Cirrhosis, High Age and High Body Mass Index Are Risk Factors for Persisting Advanced Fibrosis After Sustained Virological Response in Chronic Hepatitis C

M. Hedenstierna; A. Nangarhari; A. El-Sabini; O. Weiland; S. Aleman


J Viral Hepat. 2018;25(7):802-810. 

In This Article

Abstract and Introduction


We aimed to assess fibrosis with liver stiffness measurement long–term after sustained virological response of chronic hepatitis C and to identify risk factors associated with persisting fibrosis. In this cross–sectional study, patients with chronic hepatitis C and pretreatment advanced fibrosis or cirrhosis treated successfully at Karolinska University Hospital with an interferon–containing regimen underwent liver stiffness measurement with FibroScan. The impact of potential risk factors for persisting fibrosis was estimated. We included 269 patients with a median follow–up time of 7.7 years (range 0–20), 84 with a follow–up time of ≥10 years. Patients with pretreatment cirrhosis had a significantly higher median liver stiffness level (8.5 kPa 95% CI 7–9.1) at follow–up, than patients with advanced fibrosis (6 kPa 95% CI 5.5–6.4). A majority improved their fibrosis stage after sustained virological response, but 24% had persisting advanced fibrosis with a liver stiffness level of ≥ 9.5 kPa. Among patients with pretreatment cirrhosis, the proportion with persisting advanced fibrosis diminished with longer follow–up time, from 48% after <5 years to 21% after >10 years. The main risk factors for persisting advanced fibrosis were pretreatment cirrhosis, high age and body mass index. In conclusion, fibrosis improves substantially during long–term follow–up after sustained virological response in hepatitis C patients with pretreatment advanced liver fibrosis. Lifestyle intervention to decrease weight in obese persons and treatment before establishment of cirrhosis should therefore be recommended to avoid persistence of advanced fibrosis after virological cure.


Infection with hepatitis C virus (HCV) is a global health problem with an estimated 70 million chronically infected people and 750 000 deaths every year from HCV–related causes.[1,2] The risk for HCV–related morbidity and mortality increases with the stage of liver fibrosis, and patients with compensated cirrhosis have an annual risk of 7% to develop decompensated liver disease or hepatocellular carcinoma (HCC).[3] Current guidelines therefore recommend surveillance for HCC with ultrasound every 6 months for patients with HCV–related advanced liver fibrosis or cirrhosis.[4] Because of this, accurate measurement of hepatic fibrosis is important for the clinical management of patients with chronic HCV infection.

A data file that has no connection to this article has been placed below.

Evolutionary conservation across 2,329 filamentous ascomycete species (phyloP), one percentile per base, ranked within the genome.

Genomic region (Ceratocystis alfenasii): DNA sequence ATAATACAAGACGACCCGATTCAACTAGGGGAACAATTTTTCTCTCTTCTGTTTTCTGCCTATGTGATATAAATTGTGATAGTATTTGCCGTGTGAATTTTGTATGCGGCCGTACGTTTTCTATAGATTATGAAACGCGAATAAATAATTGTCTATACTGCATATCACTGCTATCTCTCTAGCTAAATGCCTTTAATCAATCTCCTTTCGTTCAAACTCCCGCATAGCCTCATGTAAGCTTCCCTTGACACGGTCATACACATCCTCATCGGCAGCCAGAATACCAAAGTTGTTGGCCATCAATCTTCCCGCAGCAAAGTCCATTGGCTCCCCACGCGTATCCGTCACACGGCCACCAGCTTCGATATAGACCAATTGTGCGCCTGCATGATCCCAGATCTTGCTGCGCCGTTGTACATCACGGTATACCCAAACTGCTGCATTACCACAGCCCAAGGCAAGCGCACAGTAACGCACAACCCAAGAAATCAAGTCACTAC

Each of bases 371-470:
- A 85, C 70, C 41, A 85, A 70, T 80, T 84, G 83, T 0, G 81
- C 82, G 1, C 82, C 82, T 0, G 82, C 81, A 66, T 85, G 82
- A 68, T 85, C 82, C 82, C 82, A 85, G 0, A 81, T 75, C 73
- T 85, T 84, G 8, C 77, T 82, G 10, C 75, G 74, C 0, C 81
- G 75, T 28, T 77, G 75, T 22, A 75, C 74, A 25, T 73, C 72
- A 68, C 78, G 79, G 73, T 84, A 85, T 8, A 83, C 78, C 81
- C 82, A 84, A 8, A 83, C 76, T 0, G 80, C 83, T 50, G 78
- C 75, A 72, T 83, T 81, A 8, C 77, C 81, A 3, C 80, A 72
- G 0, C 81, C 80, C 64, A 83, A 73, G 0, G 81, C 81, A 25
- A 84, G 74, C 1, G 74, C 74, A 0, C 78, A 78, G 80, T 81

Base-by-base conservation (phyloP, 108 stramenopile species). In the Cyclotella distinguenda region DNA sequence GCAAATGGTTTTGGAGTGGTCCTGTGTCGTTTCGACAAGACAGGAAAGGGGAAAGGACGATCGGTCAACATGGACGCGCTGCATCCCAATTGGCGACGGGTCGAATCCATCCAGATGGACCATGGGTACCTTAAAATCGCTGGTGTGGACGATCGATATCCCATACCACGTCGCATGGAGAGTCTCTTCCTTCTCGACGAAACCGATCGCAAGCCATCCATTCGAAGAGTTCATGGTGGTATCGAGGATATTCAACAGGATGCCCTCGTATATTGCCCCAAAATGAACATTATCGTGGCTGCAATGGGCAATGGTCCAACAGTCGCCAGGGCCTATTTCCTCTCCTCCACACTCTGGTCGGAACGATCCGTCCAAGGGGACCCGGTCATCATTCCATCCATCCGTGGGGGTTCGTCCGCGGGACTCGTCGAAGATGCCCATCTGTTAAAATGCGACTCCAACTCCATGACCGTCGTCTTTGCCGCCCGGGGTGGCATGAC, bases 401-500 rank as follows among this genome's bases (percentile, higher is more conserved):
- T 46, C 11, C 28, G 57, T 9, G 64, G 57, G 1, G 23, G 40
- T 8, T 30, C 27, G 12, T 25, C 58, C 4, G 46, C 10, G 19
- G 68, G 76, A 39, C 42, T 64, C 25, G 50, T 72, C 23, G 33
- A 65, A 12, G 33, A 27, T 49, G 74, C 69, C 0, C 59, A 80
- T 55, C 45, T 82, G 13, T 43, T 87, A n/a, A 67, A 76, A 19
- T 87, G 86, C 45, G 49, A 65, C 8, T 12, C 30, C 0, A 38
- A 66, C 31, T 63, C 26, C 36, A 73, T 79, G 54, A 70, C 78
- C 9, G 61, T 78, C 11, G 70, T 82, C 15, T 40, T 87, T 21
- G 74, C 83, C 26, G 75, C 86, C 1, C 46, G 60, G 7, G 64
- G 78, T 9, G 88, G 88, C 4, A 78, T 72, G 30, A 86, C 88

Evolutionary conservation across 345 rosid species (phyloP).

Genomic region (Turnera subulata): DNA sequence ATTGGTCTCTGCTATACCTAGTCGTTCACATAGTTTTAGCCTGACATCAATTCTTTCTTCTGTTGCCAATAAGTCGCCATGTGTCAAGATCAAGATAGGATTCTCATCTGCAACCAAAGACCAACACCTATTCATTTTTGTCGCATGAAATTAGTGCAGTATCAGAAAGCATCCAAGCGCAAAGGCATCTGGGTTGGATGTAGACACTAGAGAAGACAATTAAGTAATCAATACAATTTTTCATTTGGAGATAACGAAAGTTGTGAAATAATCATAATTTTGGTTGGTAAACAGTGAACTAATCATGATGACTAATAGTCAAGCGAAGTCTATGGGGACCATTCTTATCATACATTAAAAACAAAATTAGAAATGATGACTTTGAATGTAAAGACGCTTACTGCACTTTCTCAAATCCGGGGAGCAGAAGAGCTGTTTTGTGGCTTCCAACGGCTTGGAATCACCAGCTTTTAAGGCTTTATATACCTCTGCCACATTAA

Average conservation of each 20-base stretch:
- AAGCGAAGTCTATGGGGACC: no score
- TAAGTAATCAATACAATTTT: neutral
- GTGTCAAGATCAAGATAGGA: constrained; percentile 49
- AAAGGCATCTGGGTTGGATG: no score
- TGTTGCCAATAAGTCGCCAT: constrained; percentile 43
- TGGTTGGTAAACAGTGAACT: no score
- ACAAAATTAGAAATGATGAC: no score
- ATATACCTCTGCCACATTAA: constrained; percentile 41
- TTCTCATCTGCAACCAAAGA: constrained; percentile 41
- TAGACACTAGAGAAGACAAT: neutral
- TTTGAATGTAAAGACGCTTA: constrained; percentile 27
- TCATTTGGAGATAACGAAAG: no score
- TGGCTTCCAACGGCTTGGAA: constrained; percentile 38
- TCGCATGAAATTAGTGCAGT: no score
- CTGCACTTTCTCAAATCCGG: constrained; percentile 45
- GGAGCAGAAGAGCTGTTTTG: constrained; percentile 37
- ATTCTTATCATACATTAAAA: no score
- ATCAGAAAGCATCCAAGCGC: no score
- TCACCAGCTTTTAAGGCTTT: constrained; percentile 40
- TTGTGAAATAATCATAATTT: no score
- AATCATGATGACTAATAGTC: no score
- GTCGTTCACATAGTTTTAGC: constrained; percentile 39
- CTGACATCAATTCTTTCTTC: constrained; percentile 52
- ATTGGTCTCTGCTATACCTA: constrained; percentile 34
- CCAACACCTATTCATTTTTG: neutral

The gold standard for staging liver fibrosis is by liver biopsy. A liver biopsy provides information on the stage of liver fibrosis, but also on the necroinflammatory activity in the liver.[5] In recent years, liver stiffness measurement (LSM) by transient elastography has replaced liver biopsy in clinical practice in many countries. This noninvasive method measures the liver stiffness by ultrasound and yields a composite result of both liver fibrosis and inflammation.[6] LSM is accurate for the diagnosis of significant fibrosis and cirrhosis in patients with chronic hepatitis C and correlates to the degree of portal hypertension and the risk to develop HCC.[7–9] LSM is less validated in patients with sustained virological response (SVR) after HCV treatment, and there are no established LSM cut–offs for fibrosis stages after achieved SVR.[10] The risk to develop HCC and other liver–related complications decreases after SVR, but does not disappear.[4,11,12] Pretreatment cirrhosis and persisting cirrhosis after achieved SVR has been associated with a high post–treatment risk for liver–related complications and HCC.[13–16] Recent studies have investigated the association of LSM levels at SVR with the risk to develop HCC, but with contradicting results.[17,18]

Several studies with paired liver biopsies have shown that liver fibrosis and cirrhosis will improve after achieved SVR in a majority of patients, but also that, in 1%–14% of patients, fibrosis will progress.[19–21] Most studies on fibrosis regression after SVR have short follow–up times, and the long–term effect of achieved SVR on liver fibrosis is less well studied. We also lack knowledge on the long–term effect of comorbidities and other risk factors on liver fibrosis after achieved SVR.

The aim of this study was to investigate the long–term effect of achieved SVR on liver fibrosis, measured as liver stiffness with transient elastography, in a cohort with pretreatment advanced chronic HCV infection. We also aimed to identify risk factors associated with persisting fibrosis.